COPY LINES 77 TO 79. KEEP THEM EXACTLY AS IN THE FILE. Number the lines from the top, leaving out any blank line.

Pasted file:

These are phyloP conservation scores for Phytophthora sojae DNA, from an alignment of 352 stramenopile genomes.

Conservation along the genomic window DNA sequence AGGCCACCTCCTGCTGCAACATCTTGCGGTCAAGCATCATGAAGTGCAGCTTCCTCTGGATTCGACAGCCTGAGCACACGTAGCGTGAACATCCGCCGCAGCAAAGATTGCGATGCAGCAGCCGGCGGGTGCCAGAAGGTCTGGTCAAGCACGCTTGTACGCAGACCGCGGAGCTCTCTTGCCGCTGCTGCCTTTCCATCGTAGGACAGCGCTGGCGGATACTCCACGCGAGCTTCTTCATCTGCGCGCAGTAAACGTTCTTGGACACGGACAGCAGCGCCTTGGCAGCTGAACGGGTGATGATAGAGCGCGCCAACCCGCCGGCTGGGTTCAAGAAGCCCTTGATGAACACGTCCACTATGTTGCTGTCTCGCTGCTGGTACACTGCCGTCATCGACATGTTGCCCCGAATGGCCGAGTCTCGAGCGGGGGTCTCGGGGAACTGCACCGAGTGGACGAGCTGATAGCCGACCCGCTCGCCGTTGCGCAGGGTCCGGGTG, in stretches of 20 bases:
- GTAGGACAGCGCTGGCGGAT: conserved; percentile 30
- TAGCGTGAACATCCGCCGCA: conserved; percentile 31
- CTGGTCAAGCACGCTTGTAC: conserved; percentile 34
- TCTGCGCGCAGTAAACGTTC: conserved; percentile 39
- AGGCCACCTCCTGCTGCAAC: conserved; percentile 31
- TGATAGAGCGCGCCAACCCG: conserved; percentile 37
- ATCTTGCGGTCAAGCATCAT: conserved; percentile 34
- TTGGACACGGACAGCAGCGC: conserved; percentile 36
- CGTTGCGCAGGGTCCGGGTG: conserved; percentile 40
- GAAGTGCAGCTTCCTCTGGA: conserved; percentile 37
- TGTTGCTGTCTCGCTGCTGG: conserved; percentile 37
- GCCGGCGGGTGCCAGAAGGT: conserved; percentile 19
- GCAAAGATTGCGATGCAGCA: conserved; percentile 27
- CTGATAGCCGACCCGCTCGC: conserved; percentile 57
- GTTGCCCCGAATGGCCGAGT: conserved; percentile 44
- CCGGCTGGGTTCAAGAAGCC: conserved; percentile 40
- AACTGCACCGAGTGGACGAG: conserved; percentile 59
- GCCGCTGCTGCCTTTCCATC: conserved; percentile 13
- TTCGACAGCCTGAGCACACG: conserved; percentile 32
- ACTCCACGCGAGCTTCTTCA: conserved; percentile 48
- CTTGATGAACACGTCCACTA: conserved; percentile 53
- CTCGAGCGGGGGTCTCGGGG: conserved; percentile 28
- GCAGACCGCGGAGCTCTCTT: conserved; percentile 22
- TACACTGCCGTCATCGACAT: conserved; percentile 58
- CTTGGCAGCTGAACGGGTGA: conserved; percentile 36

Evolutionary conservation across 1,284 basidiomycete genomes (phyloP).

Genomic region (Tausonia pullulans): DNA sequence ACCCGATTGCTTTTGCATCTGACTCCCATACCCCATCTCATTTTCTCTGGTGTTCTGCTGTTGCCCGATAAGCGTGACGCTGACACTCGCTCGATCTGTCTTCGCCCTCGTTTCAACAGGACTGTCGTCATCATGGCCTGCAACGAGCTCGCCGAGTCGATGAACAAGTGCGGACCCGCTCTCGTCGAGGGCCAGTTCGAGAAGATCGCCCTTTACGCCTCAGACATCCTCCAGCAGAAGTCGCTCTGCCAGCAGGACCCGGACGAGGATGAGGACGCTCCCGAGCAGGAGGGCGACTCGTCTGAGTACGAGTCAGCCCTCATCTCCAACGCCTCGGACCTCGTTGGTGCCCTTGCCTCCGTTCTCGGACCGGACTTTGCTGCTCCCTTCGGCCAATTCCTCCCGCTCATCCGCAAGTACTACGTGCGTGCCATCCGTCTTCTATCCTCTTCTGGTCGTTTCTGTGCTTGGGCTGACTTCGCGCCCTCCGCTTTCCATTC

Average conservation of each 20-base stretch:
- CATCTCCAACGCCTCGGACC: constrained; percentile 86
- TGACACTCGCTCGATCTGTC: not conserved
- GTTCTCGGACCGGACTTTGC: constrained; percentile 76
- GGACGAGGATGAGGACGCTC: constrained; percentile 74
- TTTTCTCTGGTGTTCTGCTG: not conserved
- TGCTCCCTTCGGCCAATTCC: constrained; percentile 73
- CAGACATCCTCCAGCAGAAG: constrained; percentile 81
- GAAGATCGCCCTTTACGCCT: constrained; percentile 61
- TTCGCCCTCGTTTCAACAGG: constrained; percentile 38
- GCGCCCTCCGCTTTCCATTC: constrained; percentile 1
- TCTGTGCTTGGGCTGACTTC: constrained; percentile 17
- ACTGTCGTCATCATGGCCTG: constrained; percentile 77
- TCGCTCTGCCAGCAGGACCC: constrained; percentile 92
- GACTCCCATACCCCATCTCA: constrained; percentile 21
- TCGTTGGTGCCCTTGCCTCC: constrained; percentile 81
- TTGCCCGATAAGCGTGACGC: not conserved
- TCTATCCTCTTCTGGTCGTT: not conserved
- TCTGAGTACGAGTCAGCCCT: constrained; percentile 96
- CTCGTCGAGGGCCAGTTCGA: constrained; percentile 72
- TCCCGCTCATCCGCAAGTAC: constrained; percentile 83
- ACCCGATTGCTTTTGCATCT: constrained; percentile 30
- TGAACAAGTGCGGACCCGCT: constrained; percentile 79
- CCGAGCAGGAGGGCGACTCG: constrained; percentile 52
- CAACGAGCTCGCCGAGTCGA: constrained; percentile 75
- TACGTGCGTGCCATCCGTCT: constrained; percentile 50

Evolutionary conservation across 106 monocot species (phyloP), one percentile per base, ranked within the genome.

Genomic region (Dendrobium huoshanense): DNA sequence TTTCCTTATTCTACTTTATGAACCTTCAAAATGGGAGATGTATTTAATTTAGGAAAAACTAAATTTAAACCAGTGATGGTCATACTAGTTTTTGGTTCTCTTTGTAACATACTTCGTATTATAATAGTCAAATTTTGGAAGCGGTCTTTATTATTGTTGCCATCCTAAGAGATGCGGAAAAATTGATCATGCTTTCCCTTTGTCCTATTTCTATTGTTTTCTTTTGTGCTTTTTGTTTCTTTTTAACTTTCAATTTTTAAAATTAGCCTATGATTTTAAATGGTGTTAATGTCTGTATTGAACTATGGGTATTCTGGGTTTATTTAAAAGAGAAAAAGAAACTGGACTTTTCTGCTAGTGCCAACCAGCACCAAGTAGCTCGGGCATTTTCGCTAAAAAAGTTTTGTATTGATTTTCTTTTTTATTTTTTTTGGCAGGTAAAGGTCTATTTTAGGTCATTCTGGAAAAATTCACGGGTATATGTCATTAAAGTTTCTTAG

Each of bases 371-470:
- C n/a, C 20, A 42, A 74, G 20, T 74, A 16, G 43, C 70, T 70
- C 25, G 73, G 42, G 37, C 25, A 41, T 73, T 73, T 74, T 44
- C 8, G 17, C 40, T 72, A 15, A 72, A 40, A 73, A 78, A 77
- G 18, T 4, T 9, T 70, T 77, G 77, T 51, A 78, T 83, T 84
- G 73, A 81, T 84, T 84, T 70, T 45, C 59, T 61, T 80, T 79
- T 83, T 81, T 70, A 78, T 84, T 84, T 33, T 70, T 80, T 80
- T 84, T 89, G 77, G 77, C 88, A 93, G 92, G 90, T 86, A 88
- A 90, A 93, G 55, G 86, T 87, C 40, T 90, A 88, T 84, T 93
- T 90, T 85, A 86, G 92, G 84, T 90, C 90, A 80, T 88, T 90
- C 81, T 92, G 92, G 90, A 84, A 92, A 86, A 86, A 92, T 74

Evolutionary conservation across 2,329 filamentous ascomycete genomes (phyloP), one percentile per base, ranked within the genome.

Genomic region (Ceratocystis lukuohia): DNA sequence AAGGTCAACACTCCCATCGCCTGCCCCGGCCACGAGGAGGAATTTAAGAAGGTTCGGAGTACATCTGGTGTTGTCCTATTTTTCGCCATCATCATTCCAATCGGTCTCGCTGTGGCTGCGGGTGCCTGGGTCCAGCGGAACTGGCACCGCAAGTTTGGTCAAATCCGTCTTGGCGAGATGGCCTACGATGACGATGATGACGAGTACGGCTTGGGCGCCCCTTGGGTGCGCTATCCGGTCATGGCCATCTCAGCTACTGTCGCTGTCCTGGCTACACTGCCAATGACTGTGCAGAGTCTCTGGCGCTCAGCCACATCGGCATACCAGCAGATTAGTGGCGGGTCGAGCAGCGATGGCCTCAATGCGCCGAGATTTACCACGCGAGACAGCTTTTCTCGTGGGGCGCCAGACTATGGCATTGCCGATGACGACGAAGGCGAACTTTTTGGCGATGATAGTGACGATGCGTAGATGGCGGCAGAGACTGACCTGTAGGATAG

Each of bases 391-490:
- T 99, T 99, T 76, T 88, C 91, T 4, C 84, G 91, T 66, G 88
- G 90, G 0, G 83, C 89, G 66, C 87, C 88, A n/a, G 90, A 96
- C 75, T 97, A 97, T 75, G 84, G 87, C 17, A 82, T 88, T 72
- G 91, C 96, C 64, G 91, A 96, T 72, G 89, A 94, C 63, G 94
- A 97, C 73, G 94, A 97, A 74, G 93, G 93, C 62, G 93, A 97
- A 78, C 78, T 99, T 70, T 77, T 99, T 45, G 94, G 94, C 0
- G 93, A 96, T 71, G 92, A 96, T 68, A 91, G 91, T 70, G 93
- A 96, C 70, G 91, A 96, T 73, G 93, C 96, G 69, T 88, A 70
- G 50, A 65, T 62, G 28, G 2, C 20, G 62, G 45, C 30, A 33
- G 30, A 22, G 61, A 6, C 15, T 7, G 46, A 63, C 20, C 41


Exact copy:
- A 78, C 78, T 99, T 70, T 77, T 99, T 45, G 94, G 94, C 0
- G 93, A 96, T 71, G 92, A 96, T 68, A 91, G 91, T 70, G 93
- A 96, C 70, G 91, A 96, T 73, G 93, C 96, G 69, T 88, A 70